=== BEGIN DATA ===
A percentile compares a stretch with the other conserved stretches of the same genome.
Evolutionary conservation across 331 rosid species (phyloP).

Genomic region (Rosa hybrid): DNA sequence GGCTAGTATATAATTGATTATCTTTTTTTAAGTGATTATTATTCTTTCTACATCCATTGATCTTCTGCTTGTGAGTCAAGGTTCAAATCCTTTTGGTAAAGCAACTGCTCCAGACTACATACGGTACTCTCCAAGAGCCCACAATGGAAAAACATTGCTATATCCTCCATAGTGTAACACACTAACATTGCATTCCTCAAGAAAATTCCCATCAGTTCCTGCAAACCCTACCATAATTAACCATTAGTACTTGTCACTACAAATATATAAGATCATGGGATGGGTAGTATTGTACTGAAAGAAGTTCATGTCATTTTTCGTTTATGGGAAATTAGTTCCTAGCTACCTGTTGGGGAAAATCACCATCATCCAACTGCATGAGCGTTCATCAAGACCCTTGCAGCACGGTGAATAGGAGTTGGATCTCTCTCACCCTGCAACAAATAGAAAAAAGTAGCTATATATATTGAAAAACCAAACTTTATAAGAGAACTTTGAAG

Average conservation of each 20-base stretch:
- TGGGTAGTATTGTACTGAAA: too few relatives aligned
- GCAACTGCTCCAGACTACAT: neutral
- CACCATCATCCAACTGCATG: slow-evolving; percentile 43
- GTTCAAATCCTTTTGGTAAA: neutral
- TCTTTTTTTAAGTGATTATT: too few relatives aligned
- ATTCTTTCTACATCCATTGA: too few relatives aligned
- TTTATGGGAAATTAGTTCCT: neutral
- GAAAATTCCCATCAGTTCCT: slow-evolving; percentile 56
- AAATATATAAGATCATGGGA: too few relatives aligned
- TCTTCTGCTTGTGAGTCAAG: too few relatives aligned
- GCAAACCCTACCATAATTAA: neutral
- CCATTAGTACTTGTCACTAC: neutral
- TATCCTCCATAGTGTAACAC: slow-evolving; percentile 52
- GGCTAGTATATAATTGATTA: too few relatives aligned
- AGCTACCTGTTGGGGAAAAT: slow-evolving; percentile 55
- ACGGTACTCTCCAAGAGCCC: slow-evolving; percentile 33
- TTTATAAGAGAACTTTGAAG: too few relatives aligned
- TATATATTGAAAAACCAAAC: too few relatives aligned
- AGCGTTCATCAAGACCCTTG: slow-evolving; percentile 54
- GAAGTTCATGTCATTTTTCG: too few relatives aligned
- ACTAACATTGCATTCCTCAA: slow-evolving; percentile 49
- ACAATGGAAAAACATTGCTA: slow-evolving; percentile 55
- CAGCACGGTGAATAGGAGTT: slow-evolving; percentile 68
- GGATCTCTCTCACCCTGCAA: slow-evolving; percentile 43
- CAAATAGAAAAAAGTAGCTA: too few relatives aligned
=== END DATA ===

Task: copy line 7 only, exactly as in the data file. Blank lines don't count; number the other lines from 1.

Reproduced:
- CACCATCATCCAACTGCATG: slow-evolving; percentile 43